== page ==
Audiences these days are clamoring to be part of the presentation process. Audiences prefer to converse with the presenter, instead of being spoken at. Technology allows you to integrate audience participation in your presentation design. Apps like Presentain and SlideKlowd allows the audience to get involved with your presentation through their mobile devices.

With a swipe of a finger, they can ask questions, answer polls, and send follow-up requests.

 

References

GEOMETRIC FASHION 2013: Shape It Up!.” Runway Style Media. July 28, 2013. Accessed June 18, 2014.
Weatherhead, Rob. “Say It Quick, Say It Well – the Attention Span of a Modern Internet Consumer.” The Guardian. February 28, 2014. Accessed June 18, 2014.
Wortham, Jenna. “A Stream of Postcards, Shot by Phone.” The New York Times. June 03, 2011. Accessed June 18, 2014.

 

Featured Image by Steve Snodgrass via Flickr. Sample slides from the SlideGenius portfolio.

Product Demo 101: Learning the Basics

What’s one of the best ways to convert potential clients into paying customers? Aside from presentations where you get to wow your audience, there’s another scenario where you can achieve the same results. Imagine it: You already have a prototype of the product you’re trying to market, and you’re looking for people who will gladly take your offer; you think an amazing deck won’t be enough, so you decide to take things up a notch and do a demo.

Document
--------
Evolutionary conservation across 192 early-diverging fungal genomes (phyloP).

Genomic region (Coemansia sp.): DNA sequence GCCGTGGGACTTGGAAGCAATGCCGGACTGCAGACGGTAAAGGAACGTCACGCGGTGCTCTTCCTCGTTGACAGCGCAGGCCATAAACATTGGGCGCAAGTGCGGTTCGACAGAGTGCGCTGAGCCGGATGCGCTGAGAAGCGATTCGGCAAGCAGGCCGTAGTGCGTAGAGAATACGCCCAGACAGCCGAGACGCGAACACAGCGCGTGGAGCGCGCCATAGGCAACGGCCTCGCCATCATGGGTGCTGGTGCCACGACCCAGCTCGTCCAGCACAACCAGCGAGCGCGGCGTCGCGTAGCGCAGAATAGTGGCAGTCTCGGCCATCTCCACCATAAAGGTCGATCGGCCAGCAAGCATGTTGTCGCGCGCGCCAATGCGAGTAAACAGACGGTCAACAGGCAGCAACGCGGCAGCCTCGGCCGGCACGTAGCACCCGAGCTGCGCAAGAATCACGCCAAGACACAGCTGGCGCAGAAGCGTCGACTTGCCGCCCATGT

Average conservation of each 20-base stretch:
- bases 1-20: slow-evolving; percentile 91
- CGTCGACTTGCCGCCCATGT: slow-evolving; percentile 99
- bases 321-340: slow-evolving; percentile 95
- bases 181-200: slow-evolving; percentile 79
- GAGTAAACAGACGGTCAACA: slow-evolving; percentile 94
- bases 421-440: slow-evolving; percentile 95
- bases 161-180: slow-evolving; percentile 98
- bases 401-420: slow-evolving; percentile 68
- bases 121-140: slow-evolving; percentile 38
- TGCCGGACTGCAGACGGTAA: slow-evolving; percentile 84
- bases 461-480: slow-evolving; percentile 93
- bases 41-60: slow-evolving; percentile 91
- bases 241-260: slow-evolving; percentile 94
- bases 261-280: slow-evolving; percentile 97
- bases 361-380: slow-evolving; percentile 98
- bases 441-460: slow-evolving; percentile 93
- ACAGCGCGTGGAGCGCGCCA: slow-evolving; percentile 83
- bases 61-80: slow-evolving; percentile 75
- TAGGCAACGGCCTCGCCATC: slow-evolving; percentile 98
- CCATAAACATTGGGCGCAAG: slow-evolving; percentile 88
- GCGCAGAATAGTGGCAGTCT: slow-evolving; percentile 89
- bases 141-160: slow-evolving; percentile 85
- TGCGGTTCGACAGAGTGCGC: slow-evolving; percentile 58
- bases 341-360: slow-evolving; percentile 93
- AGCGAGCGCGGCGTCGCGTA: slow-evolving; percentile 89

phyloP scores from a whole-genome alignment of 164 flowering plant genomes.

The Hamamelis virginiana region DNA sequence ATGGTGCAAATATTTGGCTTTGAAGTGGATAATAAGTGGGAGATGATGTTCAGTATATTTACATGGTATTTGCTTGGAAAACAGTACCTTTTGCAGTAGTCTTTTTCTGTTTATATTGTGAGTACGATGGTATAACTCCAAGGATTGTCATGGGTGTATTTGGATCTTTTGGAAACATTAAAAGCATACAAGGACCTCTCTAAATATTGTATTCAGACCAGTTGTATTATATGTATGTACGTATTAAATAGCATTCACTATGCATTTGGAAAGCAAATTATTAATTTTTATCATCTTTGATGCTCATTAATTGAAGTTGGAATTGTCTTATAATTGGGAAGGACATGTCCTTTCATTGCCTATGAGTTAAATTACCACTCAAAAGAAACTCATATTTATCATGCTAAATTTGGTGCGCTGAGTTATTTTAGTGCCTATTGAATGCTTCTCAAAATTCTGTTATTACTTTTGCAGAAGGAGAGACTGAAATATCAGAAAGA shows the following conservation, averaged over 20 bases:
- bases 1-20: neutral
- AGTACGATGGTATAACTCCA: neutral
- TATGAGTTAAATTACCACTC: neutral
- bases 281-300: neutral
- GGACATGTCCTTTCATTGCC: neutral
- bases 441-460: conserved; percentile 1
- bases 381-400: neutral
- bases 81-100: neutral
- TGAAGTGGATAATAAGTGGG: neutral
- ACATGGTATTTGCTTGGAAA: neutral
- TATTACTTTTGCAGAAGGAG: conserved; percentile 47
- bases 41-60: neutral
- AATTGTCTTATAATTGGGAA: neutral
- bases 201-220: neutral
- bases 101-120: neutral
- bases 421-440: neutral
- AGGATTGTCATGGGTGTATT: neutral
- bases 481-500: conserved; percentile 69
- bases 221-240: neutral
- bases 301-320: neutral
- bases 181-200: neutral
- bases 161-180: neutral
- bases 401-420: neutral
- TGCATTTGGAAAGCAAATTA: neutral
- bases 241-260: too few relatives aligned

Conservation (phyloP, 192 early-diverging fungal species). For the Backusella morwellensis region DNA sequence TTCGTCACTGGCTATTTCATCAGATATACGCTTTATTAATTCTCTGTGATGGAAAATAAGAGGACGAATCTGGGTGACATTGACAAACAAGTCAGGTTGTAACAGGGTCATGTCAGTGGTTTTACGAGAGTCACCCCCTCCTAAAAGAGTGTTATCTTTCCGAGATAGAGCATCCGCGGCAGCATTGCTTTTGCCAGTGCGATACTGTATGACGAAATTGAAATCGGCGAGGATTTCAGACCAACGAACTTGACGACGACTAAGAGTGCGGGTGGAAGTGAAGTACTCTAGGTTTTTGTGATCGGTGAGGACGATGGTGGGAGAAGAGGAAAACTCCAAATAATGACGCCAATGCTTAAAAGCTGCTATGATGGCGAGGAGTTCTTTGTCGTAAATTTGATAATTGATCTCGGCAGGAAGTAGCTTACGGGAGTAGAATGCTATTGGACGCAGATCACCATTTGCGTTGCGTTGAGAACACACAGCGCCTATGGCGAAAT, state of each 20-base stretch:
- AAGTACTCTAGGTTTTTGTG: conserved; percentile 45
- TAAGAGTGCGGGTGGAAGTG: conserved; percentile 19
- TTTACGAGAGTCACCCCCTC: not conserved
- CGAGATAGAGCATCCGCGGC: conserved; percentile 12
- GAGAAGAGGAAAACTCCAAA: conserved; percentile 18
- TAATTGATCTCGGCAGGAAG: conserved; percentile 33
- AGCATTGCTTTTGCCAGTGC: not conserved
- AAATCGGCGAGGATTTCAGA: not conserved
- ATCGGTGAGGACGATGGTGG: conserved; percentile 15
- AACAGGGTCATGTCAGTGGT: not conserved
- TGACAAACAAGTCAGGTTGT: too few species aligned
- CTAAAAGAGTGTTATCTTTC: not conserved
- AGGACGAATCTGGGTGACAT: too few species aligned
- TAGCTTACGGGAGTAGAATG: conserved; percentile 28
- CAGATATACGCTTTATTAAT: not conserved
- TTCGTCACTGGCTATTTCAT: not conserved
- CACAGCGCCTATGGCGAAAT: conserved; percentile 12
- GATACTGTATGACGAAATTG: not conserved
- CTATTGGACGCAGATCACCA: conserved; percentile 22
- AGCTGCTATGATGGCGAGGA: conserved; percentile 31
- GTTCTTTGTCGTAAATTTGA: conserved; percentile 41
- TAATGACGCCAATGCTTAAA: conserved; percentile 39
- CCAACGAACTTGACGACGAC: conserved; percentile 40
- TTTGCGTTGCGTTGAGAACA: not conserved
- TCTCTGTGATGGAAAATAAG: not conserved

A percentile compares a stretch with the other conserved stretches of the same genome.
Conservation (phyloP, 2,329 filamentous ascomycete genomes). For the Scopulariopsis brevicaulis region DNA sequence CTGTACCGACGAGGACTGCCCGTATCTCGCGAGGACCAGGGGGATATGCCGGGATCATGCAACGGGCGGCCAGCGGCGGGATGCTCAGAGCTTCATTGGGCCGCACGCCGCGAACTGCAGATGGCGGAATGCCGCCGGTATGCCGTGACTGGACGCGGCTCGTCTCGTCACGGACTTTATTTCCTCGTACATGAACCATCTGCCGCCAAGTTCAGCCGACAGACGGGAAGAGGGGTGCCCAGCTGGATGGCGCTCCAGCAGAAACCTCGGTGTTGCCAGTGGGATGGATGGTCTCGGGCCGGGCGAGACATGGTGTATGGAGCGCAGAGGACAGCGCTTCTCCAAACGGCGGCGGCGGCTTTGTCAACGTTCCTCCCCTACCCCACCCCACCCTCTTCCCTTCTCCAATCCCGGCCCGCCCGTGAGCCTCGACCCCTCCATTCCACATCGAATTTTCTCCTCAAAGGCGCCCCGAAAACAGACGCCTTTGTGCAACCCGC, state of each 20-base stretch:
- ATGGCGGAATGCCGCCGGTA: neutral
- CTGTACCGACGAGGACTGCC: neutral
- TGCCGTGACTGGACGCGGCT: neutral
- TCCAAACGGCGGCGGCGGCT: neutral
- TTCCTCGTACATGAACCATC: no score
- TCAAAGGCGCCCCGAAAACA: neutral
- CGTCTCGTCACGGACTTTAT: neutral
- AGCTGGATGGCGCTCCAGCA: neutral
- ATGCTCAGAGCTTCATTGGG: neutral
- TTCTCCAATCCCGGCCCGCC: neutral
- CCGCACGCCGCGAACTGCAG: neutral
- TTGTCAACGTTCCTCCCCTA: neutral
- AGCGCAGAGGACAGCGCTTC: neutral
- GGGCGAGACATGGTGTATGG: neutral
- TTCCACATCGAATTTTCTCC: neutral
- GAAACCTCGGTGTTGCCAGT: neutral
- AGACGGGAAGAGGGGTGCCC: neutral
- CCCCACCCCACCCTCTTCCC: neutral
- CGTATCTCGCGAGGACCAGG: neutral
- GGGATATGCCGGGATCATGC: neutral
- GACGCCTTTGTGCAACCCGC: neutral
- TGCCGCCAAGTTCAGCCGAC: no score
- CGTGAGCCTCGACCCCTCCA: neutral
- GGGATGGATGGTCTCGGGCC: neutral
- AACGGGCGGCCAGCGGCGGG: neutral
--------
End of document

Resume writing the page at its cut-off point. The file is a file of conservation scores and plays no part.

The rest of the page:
High Quality, Fast, Ashburn PowerPoint Design
Get a FREE Design Quote Today!

However, you don’t know the first thing about product demos. Sure, you’re a rock star when it comes to presentations and public speaking, but demonstrations can be different. For one, instead of handling two important elements—yourself and your deck—you add one more: your product. And balancing that act can be stressful, especially when you’ve got hundreds of eyes staring at you and you know that a lot is at stake. Another is that there’s a new dynamic in audience engagement, a level that places you closer to them—and them to you and your product.

Look at the bright side, though. If you do remarkably well, then you’re sure that your audience will take a good, long, hard look at your product. And when they like what they see, they might just want to have your offer. Then, you’re on your way to closing deals left and right. But that is if you do remarkably well.